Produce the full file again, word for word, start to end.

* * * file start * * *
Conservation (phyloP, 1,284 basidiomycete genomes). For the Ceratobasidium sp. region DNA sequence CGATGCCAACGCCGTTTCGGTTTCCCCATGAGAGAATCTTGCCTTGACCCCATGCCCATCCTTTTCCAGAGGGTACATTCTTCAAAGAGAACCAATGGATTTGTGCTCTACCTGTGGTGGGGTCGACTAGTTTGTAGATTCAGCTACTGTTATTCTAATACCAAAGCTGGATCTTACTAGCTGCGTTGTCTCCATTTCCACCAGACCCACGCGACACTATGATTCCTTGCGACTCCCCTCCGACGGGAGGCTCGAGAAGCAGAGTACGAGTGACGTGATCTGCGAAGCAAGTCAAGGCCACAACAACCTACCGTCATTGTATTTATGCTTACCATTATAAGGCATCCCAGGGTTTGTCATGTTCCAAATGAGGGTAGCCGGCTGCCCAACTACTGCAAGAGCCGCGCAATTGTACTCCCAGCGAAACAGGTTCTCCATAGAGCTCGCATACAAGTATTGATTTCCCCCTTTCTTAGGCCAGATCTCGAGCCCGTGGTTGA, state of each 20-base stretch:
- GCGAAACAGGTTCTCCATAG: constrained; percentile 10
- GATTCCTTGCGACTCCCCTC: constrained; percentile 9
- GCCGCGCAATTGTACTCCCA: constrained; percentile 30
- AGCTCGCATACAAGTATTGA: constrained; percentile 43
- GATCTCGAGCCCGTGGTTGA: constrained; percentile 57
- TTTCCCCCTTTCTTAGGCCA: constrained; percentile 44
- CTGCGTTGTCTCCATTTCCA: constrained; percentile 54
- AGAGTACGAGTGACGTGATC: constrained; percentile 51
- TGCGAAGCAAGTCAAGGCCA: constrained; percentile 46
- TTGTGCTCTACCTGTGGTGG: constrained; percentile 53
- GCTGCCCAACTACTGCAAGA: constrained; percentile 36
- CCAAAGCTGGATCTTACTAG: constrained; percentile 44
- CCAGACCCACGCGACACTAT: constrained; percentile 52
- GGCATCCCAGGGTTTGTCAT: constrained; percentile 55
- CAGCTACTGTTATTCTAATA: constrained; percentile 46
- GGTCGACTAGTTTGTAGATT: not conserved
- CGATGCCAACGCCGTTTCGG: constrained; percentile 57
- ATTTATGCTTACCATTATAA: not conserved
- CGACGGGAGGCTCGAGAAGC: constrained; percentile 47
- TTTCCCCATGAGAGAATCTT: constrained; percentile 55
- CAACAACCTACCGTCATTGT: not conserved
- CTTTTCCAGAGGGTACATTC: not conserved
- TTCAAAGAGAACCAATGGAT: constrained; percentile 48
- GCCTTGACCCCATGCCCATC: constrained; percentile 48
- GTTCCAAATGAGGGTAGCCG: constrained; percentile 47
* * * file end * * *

Conservation (phyloP, 1,284 basidiomycete genomes). For the Ceratobasidium sp. region DNA sequence CGATGCCAACGCCGTTTCGGTTTCCCCATGAGAGAATCTTGCCTTGACCCCATGCCCATCCTTTTCCAGAGGGTACATTCTTCAAAGAGAACCAATGGATTTGTGCTCTACCTGTGGTGGGGTCGACTAGTTTGTAGATTCAGCTACTGTTATTCTAATACCAAAGCTGGATCTTACTAGCTGCGTTGTCTCCATTTCCACCAGACCCACGCGACACTATGATTCCTTGCGACTCCCCTCCGACGGGAGGCTCGAGAAGCAGAGTACGAGTGACGTGATCTGCGAAGCAAGTCAAGGCCACAACAACCTACCGTCATTGTATTTATGCTTACCATTATAAGGCATCCCAGGGTTTGTCATGTTCCAAATGAGGGTAGCCGGCTGCCCAACTACTGCAAGAGCCGCGCAATTGTACTCCCAGCGAAACAGGTTCTCCATAGAGCTCGCATACAAGTATTGATTTCCCCCTTTCTTAGGCCAGATCTCGAGCCCGTGGTTGA, state of each 20-base stretch:
- GCGAAACAGGTTCTCCATAG: constrained; percentile 10
- GATTCCTTGCGACTCCCCTC: constrained; percentile 9
- GCCGCGCAATTGTACTCCCA: constrained; percentile 30
- AGCTCGCATACAAGTATTGA: constrained; percentile 43
- GATCTCGAGCCCGTGGTTGA: constrained; percentile 57
- TTTCCCCCTTTCTTAGGCCA: constrained; percentile 44
- CTGCGTTGTCTCCATTTCCA: constrained; percentile 54
- AGAGTACGAGTGACGTGATC: constrained; percentile 51
- TGCGAAGCAAGTCAAGGCCA: constrained; percentile 46
- TTGTGCTCTACCTGTGGTGG: constrained; percentile 53
- GCTGCCCAACTACTGCAAGA: constrained; percentile 36
- CCAAAGCTGGATCTTACTAG: constrained; percentile 44
- CCAGACCCACGCGACACTAT: constrained; percentile 52
- GGCATCCCAGGGTTTGTCAT: constrained; percentile 55
- CAGCTACTGTTATTCTAATA: constrained; percentile 46
- GGTCGACTAGTTTGTAGATT: not conserved
- CGATGCCAACGCCGTTTCGG: constrained; percentile 57
- ATTTATGCTTACCATTATAA: not conserved
- CGACGGGAGGCTCGAGAAGC: constrained; percentile 47
- TTTCCCCATGAGAGAATCTT: constrained; percentile 55
- CAACAACCTACCGTCATTGT: not conserved
- CTTTTCCAGAGGGTACATTC: not conserved
- TTCAAAGAGAACCAATGGAT: constrained; percentile 48
- GCCTTGACCCCATGCCCATC: constrained; percentile 48
- GTTCCAAATGAGGGTAGCCG: constrained; percentile 47